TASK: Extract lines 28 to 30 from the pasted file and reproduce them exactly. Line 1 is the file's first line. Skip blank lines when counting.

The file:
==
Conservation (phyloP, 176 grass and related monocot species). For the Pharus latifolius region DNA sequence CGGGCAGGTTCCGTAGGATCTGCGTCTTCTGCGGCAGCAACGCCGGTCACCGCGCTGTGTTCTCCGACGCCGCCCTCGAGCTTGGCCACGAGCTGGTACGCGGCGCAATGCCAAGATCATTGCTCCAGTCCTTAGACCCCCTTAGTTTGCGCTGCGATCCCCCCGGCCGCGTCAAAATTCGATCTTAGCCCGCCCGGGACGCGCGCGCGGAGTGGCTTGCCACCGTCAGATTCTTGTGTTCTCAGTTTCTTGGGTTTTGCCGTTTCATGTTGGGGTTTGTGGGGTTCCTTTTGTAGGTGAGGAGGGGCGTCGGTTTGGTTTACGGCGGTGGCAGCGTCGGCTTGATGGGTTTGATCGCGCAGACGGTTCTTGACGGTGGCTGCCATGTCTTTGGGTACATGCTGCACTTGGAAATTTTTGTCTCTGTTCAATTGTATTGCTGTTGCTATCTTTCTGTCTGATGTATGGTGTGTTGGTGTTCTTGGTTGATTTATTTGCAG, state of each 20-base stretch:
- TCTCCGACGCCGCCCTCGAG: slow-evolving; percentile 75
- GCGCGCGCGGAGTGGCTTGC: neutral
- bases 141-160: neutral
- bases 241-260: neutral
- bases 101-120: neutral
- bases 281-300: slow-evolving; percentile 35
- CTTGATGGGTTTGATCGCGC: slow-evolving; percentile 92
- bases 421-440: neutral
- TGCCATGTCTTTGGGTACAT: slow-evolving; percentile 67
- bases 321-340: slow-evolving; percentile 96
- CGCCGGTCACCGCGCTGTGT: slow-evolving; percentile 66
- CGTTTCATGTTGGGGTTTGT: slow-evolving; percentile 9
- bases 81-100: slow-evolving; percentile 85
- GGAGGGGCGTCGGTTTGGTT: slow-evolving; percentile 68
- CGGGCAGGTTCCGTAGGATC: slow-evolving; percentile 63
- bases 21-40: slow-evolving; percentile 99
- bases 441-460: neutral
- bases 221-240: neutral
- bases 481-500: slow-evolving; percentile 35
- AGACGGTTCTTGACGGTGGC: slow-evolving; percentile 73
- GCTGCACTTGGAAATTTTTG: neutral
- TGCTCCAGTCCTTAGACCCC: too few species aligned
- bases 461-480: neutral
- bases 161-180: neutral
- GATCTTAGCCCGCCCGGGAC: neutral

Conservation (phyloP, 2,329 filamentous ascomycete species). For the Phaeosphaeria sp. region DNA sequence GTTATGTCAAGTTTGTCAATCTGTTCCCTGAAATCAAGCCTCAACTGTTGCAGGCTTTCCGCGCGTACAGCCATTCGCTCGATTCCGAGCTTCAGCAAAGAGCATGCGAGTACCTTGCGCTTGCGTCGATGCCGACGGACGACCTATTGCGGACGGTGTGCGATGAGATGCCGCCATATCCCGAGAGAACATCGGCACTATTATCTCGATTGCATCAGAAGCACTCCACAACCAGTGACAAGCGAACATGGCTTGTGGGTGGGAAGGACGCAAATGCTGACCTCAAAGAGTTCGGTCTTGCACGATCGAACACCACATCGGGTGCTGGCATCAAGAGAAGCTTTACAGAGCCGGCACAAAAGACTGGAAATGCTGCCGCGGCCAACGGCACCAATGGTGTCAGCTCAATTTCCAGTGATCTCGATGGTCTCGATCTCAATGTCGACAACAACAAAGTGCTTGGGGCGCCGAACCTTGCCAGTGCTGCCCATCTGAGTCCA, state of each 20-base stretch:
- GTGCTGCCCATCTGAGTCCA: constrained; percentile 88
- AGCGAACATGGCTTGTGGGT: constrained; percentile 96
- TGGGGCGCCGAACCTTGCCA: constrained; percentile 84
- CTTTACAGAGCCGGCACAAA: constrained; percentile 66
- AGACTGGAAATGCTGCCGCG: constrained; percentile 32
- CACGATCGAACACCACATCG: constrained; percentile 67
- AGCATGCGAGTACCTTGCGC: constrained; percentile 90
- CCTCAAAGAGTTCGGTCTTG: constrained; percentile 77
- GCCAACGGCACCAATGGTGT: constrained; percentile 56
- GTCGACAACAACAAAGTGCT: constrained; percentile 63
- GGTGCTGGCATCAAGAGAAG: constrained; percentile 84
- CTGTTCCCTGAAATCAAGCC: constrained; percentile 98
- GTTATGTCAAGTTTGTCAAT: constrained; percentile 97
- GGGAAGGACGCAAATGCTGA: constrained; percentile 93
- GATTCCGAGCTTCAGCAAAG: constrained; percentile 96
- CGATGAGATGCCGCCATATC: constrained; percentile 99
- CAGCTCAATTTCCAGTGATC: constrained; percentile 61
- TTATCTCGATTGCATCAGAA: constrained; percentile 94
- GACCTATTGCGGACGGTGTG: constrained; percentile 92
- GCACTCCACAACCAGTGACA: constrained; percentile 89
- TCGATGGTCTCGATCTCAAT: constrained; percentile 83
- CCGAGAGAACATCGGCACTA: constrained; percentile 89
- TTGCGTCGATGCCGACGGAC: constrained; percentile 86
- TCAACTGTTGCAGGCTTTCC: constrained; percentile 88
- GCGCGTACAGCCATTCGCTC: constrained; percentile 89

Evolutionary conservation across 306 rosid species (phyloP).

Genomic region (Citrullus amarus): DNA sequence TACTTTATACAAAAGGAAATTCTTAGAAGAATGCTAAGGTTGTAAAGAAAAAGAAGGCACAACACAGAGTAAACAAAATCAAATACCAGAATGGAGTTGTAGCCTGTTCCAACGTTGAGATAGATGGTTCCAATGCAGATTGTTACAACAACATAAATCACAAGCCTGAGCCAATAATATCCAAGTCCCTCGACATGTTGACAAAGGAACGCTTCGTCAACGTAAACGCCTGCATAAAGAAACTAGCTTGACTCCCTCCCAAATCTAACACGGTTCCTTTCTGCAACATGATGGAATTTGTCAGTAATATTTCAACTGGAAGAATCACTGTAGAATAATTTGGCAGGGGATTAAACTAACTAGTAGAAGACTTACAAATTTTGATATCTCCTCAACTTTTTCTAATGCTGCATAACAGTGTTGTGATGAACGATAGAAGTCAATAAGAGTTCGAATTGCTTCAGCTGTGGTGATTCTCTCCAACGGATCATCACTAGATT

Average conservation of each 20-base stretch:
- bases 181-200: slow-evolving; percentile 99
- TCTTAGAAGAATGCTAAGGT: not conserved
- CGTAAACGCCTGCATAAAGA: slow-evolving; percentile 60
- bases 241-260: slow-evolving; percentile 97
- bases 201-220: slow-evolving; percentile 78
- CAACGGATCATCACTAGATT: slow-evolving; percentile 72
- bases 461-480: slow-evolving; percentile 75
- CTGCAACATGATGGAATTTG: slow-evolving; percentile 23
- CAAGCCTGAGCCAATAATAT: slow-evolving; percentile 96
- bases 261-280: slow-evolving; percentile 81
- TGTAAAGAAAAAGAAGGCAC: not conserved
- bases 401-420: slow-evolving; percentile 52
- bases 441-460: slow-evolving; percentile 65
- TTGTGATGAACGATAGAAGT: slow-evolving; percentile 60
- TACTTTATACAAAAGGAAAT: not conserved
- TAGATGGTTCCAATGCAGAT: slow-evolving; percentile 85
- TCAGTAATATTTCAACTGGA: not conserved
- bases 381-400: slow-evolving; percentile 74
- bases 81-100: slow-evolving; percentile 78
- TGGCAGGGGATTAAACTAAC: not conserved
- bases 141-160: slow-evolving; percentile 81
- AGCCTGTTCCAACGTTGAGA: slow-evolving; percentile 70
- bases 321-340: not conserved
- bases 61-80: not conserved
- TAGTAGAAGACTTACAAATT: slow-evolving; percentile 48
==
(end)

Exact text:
- GTGCTGCCCATCTGAGTCCA: constrained; percentile 88
- AGCGAACATGGCTTGTGGGT: constrained; percentile 96
- TGGGGCGCCGAACCTTGCCA: constrained; percentile 84